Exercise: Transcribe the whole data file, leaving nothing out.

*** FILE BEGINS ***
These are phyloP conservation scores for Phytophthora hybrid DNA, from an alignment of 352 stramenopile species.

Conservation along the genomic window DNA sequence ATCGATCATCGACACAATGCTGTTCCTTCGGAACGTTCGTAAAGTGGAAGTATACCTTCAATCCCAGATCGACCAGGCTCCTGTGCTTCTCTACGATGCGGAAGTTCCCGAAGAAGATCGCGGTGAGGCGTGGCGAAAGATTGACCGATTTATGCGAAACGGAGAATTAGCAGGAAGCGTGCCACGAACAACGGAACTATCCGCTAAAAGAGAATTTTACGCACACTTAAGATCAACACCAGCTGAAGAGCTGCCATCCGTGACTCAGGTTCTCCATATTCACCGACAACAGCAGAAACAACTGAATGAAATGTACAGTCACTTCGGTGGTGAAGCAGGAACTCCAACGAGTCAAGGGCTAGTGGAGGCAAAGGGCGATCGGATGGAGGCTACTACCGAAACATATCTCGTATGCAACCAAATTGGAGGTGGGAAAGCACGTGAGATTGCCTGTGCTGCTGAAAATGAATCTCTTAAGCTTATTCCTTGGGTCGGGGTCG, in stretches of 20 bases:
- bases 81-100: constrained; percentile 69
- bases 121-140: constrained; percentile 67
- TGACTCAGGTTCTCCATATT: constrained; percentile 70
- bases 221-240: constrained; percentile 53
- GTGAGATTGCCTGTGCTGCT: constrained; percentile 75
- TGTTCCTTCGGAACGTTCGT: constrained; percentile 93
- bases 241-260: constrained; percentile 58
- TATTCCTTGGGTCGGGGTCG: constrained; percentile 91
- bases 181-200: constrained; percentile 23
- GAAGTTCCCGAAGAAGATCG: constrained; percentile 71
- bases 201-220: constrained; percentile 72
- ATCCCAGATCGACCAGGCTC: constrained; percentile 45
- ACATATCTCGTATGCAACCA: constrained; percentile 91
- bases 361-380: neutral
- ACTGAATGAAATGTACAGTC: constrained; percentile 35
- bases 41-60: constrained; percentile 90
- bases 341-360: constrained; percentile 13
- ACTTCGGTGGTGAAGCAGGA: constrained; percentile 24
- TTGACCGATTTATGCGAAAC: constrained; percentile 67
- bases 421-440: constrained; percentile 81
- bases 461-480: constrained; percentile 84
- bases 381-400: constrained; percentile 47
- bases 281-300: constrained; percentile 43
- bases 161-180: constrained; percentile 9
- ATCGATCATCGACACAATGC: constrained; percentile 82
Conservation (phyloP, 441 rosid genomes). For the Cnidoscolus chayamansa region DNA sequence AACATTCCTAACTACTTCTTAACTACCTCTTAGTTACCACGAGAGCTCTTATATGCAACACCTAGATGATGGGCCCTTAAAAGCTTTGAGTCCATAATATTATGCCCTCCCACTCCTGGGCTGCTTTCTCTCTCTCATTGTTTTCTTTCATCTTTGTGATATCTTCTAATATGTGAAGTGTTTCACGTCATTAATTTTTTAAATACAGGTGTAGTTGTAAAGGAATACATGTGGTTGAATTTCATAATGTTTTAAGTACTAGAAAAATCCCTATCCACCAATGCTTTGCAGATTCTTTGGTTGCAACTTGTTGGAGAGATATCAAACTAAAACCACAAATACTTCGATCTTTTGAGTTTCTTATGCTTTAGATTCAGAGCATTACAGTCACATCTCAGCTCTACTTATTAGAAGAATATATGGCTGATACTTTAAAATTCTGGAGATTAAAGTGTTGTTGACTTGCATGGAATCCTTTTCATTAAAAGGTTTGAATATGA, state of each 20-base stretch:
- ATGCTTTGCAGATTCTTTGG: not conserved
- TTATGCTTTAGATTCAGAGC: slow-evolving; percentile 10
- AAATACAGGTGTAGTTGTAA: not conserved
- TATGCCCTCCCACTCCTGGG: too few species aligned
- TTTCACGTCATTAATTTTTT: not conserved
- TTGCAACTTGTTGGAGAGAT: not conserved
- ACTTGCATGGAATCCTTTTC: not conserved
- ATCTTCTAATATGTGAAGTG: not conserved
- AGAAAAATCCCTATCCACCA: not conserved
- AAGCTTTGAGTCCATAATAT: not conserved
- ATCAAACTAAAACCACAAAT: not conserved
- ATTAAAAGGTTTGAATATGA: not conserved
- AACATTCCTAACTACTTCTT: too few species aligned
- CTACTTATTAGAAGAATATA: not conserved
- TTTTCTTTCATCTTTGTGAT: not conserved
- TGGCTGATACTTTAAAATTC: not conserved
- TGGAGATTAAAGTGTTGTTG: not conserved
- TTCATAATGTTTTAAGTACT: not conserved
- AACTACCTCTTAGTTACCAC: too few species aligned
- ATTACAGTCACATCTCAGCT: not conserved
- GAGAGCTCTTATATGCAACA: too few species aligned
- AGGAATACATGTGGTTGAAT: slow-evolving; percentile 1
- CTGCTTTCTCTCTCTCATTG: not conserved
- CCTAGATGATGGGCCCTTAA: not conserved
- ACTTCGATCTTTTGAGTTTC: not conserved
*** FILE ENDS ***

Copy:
These are phyloP conservation scores for Phytophthora hybrid DNA, from an alignment of 352 stramenopile species.

Conservation along the genomic window DNA sequence ATCGATCATCGACACAATGCTGTTCCTTCGGAACGTTCGTAAAGTGGAAGTATACCTTCAATCCCAGATCGACCAGGCTCCTGTGCTTCTCTACGATGCGGAAGTTCCCGAAGAAGATCGCGGTGAGGCGTGGCGAAAGATTGACCGATTTATGCGAAACGGAGAATTAGCAGGAAGCGTGCCACGAACAACGGAACTATCCGCTAAAAGAGAATTTTACGCACACTTAAGATCAACACCAGCTGAAGAGCTGCCATCCGTGACTCAGGTTCTCCATATTCACCGACAACAGCAGAAACAACTGAATGAAATGTACAGTCACTTCGGTGGTGAAGCAGGAACTCCAACGAGTCAAGGGCTAGTGGAGGCAAAGGGCGATCGGATGGAGGCTACTACCGAAACATATCTCGTATGCAACCAAATTGGAGGTGGGAAAGCACGTGAGATTGCCTGTGCTGCTGAAAATGAATCTCTTAAGCTTATTCCTTGGGTCGGGGTCG, in stretches of 20 bases:
- bases 81-100: constrained; percentile 69
- bases 121-140: constrained; percentile 67
- TGACTCAGGTTCTCCATATT: constrained; percentile 70
- bases 221-240: constrained; percentile 53
- GTGAGATTGCCTGTGCTGCT: constrained; percentile 75
- TGTTCCTTCGGAACGTTCGT: constrained; percentile 93
- bases 241-260: constrained; percentile 58
- TATTCCTTGGGTCGGGGTCG: constrained; percentile 91
- bases 181-200: constrained; percentile 23
- GAAGTTCCCGAAGAAGATCG: constrained; percentile 71
- bases 201-220: constrained; percentile 72
- ATCCCAGATCGACCAGGCTC: constrained; percentile 45
- ACATATCTCGTATGCAACCA: constrained; percentile 91
- bases 361-380: neutral
- ACTGAATGAAATGTACAGTC: constrained; percentile 35
- bases 41-60: constrained; percentile 90
- bases 341-360: constrained; percentile 13
- ACTTCGGTGGTGAAGCAGGA: constrained; percentile 24
- TTGACCGATTTATGCGAAAC: constrained; percentile 67
- bases 421-440: constrained; percentile 81
- bases 461-480: constrained; percentile 84
- bases 381-400: constrained; percentile 47
- bases 281-300: constrained; percentile 43
- bases 161-180: constrained; percentile 9
- ATCGATCATCGACACAATGC: constrained; percentile 82
Conservation (phyloP, 441 rosid genomes). For the Cnidoscolus chayamansa region DNA sequence AACATTCCTAACTACTTCTTAACTACCTCTTAGTTACCACGAGAGCTCTTATATGCAACACCTAGATGATGGGCCCTTAAAAGCTTTGAGTCCATAATATTATGCCCTCCCACTCCTGGGCTGCTTTCTCTCTCTCATTGTTTTCTTTCATCTTTGTGATATCTTCTAATATGTGAAGTGTTTCACGTCATTAATTTTTTAAATACAGGTGTAGTTGTAAAGGAATACATGTGGTTGAATTTCATAATGTTTTAAGTACTAGAAAAATCCCTATCCACCAATGCTTTGCAGATTCTTTGGTTGCAACTTGTTGGAGAGATATCAAACTAAAACCACAAATACTTCGATCTTTTGAGTTTCTTATGCTTTAGATTCAGAGCATTACAGTCACATCTCAGCTCTACTTATTAGAAGAATATATGGCTGATACTTTAAAATTCTGGAGATTAAAGTGTTGTTGACTTGCATGGAATCCTTTTCATTAAAAGGTTTGAATATGA, state of each 20-base stretch:
- ATGCTTTGCAGATTCTTTGG: not conserved
- TTATGCTTTAGATTCAGAGC: slow-evolving; percentile 10
- AAATACAGGTGTAGTTGTAA: not conserved
- TATGCCCTCCCACTCCTGGG: too few species aligned
- TTTCACGTCATTAATTTTTT: not conserved
- TTGCAACTTGTTGGAGAGAT: not conserved
- ACTTGCATGGAATCCTTTTC: not conserved
- ATCTTCTAATATGTGAAGTG: not conserved
- AGAAAAATCCCTATCCACCA: not conserved
- AAGCTTTGAGTCCATAATAT: not conserved
- ATCAAACTAAAACCACAAAT: not conserved
- ATTAAAAGGTTTGAATATGA: not conserved
- AACATTCCTAACTACTTCTT: too few species aligned
- CTACTTATTAGAAGAATATA: not conserved
- TTTTCTTTCATCTTTGTGAT: not conserved
- TGGCTGATACTTTAAAATTC: not conserved
- TGGAGATTAAAGTGTTGTTG: not conserved
- TTCATAATGTTTTAAGTACT: not conserved
- AACTACCTCTTAGTTACCAC: too few species aligned
- ATTACAGTCACATCTCAGCT: not conserved
- GAGAGCTCTTATATGCAACA: too few species aligned
- AGGAATACATGTGGTTGAAT: slow-evolving; percentile 1
- CTGCTTTCTCTCTCTCATTG: not conserved
- CCTAGATGATGGGCCCTTAA: not conserved
- ACTTCGATCTTTTGAGTTTC: not conserved